When 21-year-old Jamie Higa got her fourth and most recent concussion in late 2011, her coach told her to man up.
Higa, then a guard on Chaminade University’s women’s basketball team, was dribbling across the court in a practice set when a spiteful teammate came from behind and “clobbered” her on purpose. Civil Beat confirmed the incident with other teammates.
The jolt caught Higa off-guard. She fell to the court, the front of her head hitting the floor and then snapping backwards — just like whiplash.
She hasn’t felt normal since.
State data show that hundreds — many suspect thousands — of student athletes suffer concussions each year. Concussions are traumatic brain injuries caused by a bump, blow or jolt to the head that can change the way the brain normally works. They can cause confusion, blurred vision, memory loss, nausea and, sometimes, unconsciousness.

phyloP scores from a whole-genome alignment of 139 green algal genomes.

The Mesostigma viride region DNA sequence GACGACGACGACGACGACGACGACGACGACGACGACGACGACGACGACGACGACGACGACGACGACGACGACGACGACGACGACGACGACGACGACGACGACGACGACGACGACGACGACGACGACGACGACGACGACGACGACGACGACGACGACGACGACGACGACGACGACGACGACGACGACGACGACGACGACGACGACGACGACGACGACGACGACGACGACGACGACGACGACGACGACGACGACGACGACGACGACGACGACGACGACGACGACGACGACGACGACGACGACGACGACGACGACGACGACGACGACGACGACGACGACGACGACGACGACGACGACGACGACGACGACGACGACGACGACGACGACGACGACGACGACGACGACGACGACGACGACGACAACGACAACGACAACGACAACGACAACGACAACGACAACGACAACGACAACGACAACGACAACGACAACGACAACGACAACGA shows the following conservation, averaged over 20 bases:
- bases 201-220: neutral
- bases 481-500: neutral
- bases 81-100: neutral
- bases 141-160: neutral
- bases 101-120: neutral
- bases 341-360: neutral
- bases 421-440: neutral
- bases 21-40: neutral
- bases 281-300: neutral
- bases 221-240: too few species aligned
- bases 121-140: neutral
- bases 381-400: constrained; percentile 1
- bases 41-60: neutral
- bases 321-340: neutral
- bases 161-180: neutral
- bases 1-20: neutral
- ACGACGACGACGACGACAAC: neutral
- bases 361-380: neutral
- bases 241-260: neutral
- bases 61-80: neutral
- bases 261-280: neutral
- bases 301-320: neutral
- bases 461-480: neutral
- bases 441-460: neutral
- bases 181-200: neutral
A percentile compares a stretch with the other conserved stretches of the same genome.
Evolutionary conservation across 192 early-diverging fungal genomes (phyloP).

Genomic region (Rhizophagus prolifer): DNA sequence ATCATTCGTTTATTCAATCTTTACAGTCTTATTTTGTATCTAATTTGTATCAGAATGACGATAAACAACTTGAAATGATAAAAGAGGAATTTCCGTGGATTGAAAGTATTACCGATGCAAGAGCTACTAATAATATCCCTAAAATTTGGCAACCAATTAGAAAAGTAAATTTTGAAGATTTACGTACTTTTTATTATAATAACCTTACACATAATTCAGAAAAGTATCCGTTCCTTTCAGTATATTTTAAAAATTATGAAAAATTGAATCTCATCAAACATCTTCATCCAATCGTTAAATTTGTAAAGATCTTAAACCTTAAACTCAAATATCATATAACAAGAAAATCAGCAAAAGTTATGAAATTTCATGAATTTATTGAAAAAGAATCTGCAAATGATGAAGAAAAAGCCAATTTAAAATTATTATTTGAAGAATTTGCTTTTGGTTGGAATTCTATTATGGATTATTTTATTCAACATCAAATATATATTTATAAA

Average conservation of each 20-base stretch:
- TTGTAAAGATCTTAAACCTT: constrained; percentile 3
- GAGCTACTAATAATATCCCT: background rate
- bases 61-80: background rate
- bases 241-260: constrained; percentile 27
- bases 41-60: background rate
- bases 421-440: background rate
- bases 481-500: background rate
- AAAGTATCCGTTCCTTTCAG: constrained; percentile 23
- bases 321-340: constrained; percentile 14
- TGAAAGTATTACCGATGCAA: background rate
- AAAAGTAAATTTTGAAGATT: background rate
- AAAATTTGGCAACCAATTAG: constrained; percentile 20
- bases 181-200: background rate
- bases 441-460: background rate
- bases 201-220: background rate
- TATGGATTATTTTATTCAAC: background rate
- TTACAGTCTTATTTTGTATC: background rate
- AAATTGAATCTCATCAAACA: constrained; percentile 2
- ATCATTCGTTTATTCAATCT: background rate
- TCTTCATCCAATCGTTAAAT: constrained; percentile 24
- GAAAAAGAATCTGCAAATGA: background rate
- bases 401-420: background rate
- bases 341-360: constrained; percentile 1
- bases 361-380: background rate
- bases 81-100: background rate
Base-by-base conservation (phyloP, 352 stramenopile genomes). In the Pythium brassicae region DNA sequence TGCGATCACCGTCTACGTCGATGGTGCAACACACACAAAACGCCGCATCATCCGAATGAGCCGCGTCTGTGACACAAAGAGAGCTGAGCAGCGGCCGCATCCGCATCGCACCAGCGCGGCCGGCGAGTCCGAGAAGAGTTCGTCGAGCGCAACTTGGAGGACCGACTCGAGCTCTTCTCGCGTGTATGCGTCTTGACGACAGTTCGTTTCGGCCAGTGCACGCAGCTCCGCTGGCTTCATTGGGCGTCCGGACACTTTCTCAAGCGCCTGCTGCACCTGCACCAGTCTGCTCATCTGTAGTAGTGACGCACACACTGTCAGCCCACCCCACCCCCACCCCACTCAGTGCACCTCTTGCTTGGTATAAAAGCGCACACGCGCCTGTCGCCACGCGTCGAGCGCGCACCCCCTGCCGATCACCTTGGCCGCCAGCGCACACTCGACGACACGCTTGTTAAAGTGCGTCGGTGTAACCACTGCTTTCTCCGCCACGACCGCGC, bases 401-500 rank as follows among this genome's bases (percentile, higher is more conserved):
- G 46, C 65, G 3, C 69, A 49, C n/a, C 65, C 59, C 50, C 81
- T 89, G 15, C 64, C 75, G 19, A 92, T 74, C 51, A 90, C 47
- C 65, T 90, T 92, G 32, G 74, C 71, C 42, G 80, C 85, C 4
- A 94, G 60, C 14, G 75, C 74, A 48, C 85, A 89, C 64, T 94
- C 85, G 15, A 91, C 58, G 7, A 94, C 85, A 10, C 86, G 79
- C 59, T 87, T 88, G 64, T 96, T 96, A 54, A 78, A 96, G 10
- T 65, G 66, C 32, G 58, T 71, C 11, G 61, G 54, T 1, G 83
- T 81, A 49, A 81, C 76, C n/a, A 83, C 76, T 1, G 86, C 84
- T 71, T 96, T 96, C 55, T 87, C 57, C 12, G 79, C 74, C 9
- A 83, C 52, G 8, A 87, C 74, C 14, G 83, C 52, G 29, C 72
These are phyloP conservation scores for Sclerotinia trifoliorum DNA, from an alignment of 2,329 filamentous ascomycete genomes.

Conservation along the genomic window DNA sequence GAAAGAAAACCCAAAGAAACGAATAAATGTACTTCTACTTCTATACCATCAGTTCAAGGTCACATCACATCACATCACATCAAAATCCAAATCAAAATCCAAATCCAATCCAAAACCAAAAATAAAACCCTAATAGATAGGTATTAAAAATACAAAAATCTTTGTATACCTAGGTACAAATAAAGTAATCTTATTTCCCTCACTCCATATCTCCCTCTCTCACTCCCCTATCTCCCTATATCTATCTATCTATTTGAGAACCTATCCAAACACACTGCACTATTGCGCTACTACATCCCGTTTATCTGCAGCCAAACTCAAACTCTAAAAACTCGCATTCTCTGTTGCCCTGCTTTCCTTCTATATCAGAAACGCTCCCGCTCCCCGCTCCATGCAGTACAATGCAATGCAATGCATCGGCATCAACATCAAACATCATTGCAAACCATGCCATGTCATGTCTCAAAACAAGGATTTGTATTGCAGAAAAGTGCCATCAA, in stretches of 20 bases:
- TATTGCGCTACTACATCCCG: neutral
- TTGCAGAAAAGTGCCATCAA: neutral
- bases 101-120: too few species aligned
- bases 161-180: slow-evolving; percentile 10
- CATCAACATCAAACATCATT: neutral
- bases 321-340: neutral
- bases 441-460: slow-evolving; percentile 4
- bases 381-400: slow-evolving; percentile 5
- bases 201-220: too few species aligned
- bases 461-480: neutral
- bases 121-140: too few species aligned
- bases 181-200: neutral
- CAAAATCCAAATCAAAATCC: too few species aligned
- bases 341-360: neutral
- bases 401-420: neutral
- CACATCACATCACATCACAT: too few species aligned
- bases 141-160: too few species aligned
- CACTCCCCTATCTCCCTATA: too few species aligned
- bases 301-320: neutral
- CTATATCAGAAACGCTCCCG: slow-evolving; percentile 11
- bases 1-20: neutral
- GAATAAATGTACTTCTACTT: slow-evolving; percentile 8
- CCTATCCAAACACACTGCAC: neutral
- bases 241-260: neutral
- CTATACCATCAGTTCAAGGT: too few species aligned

Many medical experts and athletics officials in part attribute the high concussion rate to the ever-increasing competitiveness in school sports. And they say that pressure is widespread in Hawaii, which is sometimes dubbed a “football hotbed” for national recruiters.
Coaches like Higa’s often pressure student athletes into activities that put them at risk of serious concussions and long-drawn-out repercussions, experts say. But that competitive pressure comes from all directions, said Ross Oshiro, who coordinates the state Department of Education’s athletic trainers program and helped implement two of the department’s recently launched concussion initiatives.
But experts say it’s unlikely the rules of the game will be changed anytime soon. Some concussion-related policies are being adopted by schools and youth leagues, but sports are still mostly self-regulated.
Photo Credit: K.M. Klemencic on Flickr